As technology transfer is one of the main objectives of the Brazilian Nuclear Program, the principal aim of manpower training has been to provide the conditions for absorbing this technology. The strategy used for such a program required a quantitative and qualitative planning of manpower needs, through medium-range and long-term forecasts, with the condition of maximum utilization of the existing educational infra-structure. On-the-job training which is considered one of the most important means for technology transfer, was given highest priority. Also, management development was considered very important for the implementation of the Nuclear Program. This paper shows the results achieved from 1973 up to now by the manpower training and development programs. (Author)

  11. Regulatory oversight report 2010 concerning nuclear safety in Swiss nuclear installations

    International Nuclear Information System (INIS)

    Acting as the regulatory body of the Swiss Confederation, the Swiss Federal Nuclear Safety Inspectorate, ENSI, assesses and monitors nuclear facilities in Switzerland. This includes the five nuclear power plants (NPPs), the plant-based interim storage facilities, the Central Interim Storage Facility (ZWILAG) at Wuerenlingen, the nuclear facilities at the Paul Scherrer Institute (PSI), the two universities of Basel and Lausanne, the transport of radioactive materials from and to nuclear facilities and the preparation for a deep geologic repository for radioactive waste. Using inspections, surveillance meetings, reviews and analyses as well as reports from plant licensees, ENSI obtains the required overview of the safety of the nuclear facilities. It maintains its own emergency organisation, which is an integral part of the national emergency structure. The legislative framework at the basis of the activity of ENSI specifies the criteria by which it evaluates the activities and plans of the operators of nuclear facilities. ENSI provides the public with information on particular events and observations relating to nuclear facilities. The five nuclear power plants in Switzerland (Beznau Units 1 und 2, Muehleberg, Goesgen and Leibstadt) were all operated safely in 2010. Last year, there were 39 notifiable events in Switzerland: 4 events affected both Beznau Units, 10 events the Goesgen NPP, 6 the Leibstadt NPP and 13 the Muehleberg NPP and 6 in other facilities. Based on the International Nuclear Event Scale (INES) of 0-7, ENSI rated 38 events as Level 0, and as INES Level 2 the event on 31 August 2010 during maintenance work at the Leibstadt NPP, where a diver was exposed to radiation in excess of the maximum annual exposure rate of 20 mSv. The ZWILAG at Wuerenlingen consists of several interim storage halls, a conditioning plant and the plasma plant (incineration/melting plant). At the end of 2010, the cask storage hall contained 34 transport/storage casks with spent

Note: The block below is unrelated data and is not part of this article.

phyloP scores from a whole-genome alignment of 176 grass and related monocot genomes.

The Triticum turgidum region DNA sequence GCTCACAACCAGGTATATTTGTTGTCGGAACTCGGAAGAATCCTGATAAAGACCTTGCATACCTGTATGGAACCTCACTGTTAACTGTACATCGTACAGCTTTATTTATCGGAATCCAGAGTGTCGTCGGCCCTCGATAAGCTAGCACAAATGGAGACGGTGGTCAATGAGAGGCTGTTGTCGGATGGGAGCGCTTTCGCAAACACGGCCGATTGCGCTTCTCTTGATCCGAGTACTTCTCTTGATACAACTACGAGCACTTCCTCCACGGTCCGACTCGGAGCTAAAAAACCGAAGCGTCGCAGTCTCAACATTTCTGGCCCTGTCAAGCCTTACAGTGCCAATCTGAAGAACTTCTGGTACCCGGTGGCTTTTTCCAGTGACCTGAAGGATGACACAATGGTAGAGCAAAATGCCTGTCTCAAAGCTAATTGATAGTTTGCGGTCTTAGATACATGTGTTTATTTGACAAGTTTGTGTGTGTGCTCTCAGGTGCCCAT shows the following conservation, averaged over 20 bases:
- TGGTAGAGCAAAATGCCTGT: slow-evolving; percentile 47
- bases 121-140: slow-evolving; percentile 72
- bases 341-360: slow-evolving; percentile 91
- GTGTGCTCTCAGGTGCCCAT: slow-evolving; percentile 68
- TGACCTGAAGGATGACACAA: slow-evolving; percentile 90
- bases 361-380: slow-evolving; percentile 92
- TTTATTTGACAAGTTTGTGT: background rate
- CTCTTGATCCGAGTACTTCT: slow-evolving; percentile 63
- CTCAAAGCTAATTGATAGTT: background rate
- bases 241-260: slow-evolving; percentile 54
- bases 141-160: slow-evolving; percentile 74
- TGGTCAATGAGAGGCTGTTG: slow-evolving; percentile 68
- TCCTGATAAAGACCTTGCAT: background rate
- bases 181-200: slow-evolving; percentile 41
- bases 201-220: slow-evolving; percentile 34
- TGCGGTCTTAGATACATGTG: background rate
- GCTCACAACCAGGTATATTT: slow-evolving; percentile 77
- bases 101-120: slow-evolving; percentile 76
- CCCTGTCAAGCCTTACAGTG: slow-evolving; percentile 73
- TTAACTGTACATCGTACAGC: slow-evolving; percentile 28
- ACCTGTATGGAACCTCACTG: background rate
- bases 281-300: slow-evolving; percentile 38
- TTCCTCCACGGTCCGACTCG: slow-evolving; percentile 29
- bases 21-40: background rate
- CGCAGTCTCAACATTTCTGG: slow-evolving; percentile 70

12. Equipment and piping for nuclear power plants, test and research reactors, and nuclear installations

    International Nuclear Information System (INIS)

    The standard concerns the primary and secondary circuits as well as the safety and protection equipment in nuclear power plants with PWR or LWGR type reactors. Rules for design, manufacturing, erection, operation, and maintenance of the reactors, steam generators, vessels, pumps and housings, and pressure pipes are provided

  13. Regulatory oversight report 2011 concerning nuclear safety in Swiss nuclear installations

    International Nuclear Information System (INIS)